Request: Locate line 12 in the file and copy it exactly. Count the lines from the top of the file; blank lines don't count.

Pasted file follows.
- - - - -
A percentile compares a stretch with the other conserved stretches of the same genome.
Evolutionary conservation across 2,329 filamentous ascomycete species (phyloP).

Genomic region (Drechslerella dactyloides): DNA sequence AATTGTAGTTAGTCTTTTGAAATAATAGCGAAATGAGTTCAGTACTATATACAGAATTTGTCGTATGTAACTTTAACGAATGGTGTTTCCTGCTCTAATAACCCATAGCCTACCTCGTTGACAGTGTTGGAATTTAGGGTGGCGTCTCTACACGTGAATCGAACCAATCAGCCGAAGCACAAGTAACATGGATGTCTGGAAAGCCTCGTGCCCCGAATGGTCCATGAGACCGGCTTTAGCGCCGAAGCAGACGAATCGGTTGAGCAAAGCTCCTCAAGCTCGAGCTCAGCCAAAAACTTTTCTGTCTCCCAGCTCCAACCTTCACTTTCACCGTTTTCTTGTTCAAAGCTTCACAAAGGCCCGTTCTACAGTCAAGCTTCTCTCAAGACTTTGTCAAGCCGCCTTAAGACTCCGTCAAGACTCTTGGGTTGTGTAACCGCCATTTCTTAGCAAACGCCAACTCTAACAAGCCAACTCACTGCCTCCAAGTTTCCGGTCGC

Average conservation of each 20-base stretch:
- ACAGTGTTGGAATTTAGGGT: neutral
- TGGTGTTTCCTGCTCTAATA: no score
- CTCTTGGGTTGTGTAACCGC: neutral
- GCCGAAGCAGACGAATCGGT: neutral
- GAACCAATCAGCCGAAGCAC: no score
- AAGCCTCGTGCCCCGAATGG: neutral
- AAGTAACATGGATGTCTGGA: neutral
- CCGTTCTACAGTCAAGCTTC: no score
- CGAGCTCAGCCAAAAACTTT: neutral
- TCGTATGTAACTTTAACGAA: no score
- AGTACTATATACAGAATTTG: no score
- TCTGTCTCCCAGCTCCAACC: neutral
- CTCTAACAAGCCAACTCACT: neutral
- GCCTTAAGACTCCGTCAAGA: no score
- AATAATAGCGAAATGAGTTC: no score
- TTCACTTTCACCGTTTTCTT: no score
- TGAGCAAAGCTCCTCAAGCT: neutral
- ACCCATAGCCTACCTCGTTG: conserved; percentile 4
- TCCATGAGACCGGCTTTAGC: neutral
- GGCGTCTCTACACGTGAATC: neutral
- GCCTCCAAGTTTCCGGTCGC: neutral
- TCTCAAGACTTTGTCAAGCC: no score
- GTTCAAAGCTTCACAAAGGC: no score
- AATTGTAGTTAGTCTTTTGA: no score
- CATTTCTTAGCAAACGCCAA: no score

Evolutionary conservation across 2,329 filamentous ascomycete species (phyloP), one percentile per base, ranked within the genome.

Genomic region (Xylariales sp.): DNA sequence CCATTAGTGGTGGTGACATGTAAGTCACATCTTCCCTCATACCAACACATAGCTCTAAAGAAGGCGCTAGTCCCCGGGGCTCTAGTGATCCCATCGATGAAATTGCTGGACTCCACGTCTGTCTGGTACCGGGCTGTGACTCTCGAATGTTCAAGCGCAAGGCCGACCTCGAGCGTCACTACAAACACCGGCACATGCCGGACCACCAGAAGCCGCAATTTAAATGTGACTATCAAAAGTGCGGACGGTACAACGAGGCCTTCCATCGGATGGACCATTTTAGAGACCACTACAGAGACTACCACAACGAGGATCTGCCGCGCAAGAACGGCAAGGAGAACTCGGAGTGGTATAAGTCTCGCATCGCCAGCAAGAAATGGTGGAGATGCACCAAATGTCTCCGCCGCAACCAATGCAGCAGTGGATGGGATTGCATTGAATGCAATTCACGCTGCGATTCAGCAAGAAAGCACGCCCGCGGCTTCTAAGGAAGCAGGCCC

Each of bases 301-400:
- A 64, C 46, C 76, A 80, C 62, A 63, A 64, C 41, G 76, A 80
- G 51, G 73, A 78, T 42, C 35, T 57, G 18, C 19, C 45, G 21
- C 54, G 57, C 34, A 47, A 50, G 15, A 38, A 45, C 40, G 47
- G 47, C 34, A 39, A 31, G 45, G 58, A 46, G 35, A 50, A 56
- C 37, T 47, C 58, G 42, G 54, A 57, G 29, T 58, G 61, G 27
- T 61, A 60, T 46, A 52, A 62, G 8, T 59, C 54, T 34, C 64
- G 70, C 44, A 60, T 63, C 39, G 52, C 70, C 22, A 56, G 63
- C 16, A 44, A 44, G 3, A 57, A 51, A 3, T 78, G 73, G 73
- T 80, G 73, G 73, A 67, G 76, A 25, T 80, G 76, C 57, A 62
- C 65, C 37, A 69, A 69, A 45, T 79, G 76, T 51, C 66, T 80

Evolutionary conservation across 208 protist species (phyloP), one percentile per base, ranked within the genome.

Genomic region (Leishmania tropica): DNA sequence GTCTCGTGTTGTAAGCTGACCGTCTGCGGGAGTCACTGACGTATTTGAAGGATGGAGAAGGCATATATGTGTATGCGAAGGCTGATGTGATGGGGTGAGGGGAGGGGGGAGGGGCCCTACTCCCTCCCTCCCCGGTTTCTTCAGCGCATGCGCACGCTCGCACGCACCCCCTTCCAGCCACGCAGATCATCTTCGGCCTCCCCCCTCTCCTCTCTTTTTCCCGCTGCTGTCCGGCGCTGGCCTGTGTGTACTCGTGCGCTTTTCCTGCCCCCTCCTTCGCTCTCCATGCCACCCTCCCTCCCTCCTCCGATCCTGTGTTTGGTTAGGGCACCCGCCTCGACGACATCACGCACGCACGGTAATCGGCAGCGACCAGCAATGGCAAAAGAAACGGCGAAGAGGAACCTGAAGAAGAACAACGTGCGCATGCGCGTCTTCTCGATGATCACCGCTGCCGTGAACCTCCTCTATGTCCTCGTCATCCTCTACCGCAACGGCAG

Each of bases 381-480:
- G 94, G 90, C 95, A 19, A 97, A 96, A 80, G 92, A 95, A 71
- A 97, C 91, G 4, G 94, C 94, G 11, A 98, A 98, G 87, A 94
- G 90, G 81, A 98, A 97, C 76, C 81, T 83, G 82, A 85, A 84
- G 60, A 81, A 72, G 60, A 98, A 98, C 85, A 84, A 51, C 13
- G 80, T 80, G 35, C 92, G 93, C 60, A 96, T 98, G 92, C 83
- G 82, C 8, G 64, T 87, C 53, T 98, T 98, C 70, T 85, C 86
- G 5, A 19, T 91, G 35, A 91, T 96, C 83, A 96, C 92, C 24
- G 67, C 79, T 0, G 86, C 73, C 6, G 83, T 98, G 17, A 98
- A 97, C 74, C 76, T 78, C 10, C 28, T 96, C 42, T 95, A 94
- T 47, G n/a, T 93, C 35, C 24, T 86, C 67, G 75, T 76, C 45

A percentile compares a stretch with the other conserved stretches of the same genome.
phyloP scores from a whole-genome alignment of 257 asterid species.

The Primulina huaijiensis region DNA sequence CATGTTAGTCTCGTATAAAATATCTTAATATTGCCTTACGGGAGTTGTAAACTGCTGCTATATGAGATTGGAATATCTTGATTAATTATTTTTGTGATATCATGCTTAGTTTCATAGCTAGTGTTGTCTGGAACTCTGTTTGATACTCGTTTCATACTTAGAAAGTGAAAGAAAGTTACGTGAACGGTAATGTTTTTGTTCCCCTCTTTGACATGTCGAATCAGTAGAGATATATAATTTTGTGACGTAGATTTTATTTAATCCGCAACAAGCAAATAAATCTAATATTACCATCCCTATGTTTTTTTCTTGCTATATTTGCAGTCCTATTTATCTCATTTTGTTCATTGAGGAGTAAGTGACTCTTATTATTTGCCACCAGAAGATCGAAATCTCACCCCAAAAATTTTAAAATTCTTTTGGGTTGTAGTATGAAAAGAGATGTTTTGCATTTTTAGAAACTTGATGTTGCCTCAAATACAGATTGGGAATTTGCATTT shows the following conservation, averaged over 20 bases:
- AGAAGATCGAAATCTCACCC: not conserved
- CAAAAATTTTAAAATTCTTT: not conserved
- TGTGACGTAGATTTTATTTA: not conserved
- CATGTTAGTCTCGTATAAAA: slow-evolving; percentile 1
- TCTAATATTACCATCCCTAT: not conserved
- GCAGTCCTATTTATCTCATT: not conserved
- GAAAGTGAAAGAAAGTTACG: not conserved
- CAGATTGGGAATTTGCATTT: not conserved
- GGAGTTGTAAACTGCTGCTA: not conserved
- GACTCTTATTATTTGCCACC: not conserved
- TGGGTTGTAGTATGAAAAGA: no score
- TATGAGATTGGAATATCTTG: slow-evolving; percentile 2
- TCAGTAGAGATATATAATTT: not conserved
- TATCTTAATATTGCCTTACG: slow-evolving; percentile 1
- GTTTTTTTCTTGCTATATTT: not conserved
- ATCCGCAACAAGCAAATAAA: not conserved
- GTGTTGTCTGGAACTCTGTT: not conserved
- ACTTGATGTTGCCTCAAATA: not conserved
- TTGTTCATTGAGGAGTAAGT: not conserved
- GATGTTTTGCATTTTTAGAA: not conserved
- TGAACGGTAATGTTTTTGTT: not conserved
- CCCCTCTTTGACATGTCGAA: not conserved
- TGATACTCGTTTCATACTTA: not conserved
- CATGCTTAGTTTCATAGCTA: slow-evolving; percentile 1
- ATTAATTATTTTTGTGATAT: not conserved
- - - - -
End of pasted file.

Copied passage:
- CCGTTCTACAGTCAAGCTTC: no score